Cultural awareness for veterinary clinicians

This guide is designed to help veterinary clinicians to consider cultural differences in clients

Jewish Culture

There are ~6 million Americans who identify as Jewish or come from Jewish background; ~66K live in Minnesota.

 There is no Jewish prohibition against owning pets, and while data on Jewish pet ownership was difficult to locate, anecdotal evidence suggests that pet ownership is not uncommon among Jews, even in the Orthodox community. Today, some Jews have even created Jewish life cycle rituals and mourning rites for pets. Additionally, numerous articles about the halachic (Jewish law) implications of pet ownership have been published, presumably in response to growing interest in pets among traditionally observant Jews. The idea that some observant Jews are averse to keeping household pets may derive, in part, from the fact that dogs are the subject of numerous derogatory statements in the Torah and Talmud.

Spay and neutering of pets appears to be discouraged under Jewish law. This prohibition is explicit in Leviticus 22:24, which states (regarding male animals): “You shall not offer to the Lord anything [with its testes] bruised or crushed or torn or cut. You shall have no such practices in your own land.” The Shulchan Aruch codifies this rule explicitly. Isserles, in his commentary on the Shulchan Aruch, notes that neutering a female animal is also prohibited.

Over the centuries, rabbinic authorities have proposed various leniencies in this prohibition, but none have been universally accepted. Some permit sterilization if done to alleviate suffering or to save an animal’s life; however in this case the procedure should be done by a non-Jew. In cases where non-sterilization would lead to financial loss, some decisors permitted it if the animal were first sold to a non-Jew and then another non-Jew was designated to perform the procedure. The Israeli Orthodox Rabbi Shlomo Aviner has permitted Jewish veterinarians to spay female animals in case of therapeutic need on the grounds that neutering of females is considered a less serious infraction than neutering males. However neutering merely for convenience or for population control — the most common reason pets are usually neutered — remains forbidden. In 2015, Israel’s agriculture minister floated the idea of suspending a government program to neuter the country’s population of feral cats, apparently out of concern for the injunction against neutering. However, the proposal was not enacted and the program was not suspended.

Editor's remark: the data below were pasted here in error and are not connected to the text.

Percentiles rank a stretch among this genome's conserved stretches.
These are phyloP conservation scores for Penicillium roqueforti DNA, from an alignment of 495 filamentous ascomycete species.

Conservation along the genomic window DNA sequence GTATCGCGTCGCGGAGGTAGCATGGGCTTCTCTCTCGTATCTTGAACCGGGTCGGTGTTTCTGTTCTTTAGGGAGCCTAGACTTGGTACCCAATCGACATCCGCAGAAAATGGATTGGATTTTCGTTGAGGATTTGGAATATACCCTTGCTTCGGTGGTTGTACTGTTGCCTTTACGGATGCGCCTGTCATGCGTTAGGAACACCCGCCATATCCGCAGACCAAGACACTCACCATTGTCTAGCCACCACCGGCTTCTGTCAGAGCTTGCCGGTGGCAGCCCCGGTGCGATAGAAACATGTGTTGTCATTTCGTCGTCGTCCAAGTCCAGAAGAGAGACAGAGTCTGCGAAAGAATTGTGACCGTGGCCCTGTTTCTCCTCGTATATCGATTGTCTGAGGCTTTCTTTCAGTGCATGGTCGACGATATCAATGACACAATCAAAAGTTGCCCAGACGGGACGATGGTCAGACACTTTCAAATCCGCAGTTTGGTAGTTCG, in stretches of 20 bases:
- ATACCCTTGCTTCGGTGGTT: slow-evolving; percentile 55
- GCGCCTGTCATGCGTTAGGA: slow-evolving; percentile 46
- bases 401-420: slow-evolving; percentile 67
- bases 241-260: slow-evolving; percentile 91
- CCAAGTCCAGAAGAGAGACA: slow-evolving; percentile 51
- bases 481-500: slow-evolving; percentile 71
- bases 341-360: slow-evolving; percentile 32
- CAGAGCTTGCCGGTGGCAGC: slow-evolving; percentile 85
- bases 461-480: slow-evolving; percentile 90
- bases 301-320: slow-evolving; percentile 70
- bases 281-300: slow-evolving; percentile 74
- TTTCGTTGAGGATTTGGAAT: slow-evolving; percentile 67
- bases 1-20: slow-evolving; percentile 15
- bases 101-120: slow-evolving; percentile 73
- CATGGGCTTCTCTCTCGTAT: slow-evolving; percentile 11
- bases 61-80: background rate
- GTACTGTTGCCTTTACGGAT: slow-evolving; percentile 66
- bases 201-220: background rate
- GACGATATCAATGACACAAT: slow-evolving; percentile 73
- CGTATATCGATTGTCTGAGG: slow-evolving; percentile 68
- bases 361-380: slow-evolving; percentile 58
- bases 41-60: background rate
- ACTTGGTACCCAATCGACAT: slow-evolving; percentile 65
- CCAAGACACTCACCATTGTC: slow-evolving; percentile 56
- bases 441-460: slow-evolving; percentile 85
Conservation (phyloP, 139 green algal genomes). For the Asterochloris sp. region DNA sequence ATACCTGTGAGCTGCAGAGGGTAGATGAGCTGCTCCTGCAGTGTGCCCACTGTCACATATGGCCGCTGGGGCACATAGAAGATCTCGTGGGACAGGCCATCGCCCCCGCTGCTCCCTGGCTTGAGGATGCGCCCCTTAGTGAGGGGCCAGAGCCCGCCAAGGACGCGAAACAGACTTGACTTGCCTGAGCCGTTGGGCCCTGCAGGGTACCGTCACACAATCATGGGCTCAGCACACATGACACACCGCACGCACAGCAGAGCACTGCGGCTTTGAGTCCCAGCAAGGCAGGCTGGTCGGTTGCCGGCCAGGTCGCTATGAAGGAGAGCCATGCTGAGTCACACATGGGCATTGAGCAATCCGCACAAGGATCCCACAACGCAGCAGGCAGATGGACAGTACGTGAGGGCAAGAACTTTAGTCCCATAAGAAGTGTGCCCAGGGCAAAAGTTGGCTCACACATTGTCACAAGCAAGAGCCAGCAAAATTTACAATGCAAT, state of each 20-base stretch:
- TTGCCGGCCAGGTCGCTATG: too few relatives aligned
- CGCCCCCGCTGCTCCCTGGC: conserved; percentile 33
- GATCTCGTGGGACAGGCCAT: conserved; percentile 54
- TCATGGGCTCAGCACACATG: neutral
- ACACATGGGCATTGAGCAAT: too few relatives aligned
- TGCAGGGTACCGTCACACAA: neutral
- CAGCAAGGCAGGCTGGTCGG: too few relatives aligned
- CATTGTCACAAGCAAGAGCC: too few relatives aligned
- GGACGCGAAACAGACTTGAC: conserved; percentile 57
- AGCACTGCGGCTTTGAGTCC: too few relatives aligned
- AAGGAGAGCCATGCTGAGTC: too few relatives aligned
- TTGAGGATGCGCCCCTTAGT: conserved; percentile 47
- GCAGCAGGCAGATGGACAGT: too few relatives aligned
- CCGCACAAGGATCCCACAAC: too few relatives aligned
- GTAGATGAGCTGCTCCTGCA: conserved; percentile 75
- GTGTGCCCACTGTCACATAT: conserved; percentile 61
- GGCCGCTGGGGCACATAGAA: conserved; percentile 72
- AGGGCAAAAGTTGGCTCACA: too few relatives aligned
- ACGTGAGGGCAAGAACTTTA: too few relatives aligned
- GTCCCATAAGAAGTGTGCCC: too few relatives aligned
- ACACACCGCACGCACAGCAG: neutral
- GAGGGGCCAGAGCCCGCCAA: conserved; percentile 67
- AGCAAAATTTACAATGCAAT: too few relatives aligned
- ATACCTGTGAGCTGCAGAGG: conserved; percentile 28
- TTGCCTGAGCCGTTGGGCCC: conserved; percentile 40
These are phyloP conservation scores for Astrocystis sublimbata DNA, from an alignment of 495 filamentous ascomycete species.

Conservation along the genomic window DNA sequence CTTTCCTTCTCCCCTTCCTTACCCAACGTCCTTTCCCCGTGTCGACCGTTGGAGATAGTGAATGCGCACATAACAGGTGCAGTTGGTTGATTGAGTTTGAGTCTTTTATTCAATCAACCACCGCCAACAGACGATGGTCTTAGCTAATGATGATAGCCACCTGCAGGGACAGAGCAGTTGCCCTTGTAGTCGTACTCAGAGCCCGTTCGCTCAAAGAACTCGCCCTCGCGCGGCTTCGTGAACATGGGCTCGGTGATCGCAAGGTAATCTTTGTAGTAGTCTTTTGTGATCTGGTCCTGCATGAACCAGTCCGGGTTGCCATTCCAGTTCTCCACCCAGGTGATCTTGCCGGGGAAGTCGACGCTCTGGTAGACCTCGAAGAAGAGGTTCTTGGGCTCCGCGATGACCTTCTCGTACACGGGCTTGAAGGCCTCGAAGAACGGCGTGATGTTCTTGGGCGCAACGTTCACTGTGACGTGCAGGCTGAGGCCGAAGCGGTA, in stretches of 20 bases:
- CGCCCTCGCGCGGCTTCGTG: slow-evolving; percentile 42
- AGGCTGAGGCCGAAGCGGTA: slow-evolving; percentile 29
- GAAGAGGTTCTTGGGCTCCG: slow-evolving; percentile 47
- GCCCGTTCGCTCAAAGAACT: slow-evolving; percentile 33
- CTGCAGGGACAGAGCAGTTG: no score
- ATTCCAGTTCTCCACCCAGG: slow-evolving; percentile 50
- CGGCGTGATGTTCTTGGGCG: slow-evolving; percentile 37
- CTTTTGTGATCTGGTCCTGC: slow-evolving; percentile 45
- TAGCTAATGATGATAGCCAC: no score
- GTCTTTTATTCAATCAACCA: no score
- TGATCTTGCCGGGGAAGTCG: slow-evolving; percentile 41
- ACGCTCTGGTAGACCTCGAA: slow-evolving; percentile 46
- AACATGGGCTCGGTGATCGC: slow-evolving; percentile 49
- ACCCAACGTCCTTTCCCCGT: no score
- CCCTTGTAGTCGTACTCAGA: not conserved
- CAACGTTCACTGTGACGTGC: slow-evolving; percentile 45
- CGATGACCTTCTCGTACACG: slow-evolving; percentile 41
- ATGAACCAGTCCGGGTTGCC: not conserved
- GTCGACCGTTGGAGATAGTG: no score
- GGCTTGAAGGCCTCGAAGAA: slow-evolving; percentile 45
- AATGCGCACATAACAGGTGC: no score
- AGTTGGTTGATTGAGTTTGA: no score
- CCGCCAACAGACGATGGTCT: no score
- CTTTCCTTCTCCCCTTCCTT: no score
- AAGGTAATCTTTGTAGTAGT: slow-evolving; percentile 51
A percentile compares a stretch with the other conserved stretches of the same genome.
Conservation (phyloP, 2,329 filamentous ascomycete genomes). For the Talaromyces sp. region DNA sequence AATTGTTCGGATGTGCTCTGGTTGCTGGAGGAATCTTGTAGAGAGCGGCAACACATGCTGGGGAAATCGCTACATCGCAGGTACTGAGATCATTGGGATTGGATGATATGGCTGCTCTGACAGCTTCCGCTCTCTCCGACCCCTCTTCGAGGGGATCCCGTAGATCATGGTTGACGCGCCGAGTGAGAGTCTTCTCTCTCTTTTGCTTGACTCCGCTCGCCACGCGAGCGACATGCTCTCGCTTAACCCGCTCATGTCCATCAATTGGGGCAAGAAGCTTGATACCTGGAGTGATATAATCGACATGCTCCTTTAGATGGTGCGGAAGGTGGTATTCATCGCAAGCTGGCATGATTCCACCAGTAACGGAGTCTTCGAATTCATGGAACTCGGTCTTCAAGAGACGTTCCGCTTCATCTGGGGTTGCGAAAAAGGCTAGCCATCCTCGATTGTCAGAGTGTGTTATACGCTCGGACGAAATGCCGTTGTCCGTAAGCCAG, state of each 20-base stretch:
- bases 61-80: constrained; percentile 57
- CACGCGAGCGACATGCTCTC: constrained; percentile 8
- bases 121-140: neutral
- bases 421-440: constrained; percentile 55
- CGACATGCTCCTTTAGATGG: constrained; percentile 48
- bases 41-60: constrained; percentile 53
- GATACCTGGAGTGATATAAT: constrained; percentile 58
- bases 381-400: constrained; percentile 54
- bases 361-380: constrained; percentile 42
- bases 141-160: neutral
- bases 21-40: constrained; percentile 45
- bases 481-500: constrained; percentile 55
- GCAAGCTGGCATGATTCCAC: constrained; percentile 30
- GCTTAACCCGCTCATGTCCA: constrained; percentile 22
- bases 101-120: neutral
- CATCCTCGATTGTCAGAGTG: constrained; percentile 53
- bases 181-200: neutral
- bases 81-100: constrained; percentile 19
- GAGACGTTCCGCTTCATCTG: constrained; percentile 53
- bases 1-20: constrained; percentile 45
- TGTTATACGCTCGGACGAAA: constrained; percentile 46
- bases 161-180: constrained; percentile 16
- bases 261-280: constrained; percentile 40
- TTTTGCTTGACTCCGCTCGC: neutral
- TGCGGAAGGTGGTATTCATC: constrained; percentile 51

Today, most pets adopted from animal shelters are already neutered. Since owning a neutered animal does not pose a problem from the perspective of Jewish law, traditionally observant Jews can avoid the issue by adopting pets that have already been neutered.

While Jewish tradition permits the use of animals, acts of animal cruelty are expressly prohibited, a principle known as tza’ar baalei chayim. General principles of how Jews ought to treat animals show concern both for the physical suffering of animals, as well as their emotional pain. Jewish tradition also dictates that one feed one’s animals before feeding oneself. According to Slifkin, the permissibility of declawing a cat or removing a dog’s tail is not discussed explicitly by Jewish legal authorities, but the general principle is that causing pain to animals for the benefit of humans is permitted provided the benefit is not trivial and the pain is not too great.

Last Updated: Apr 24, 2023 11:27 AM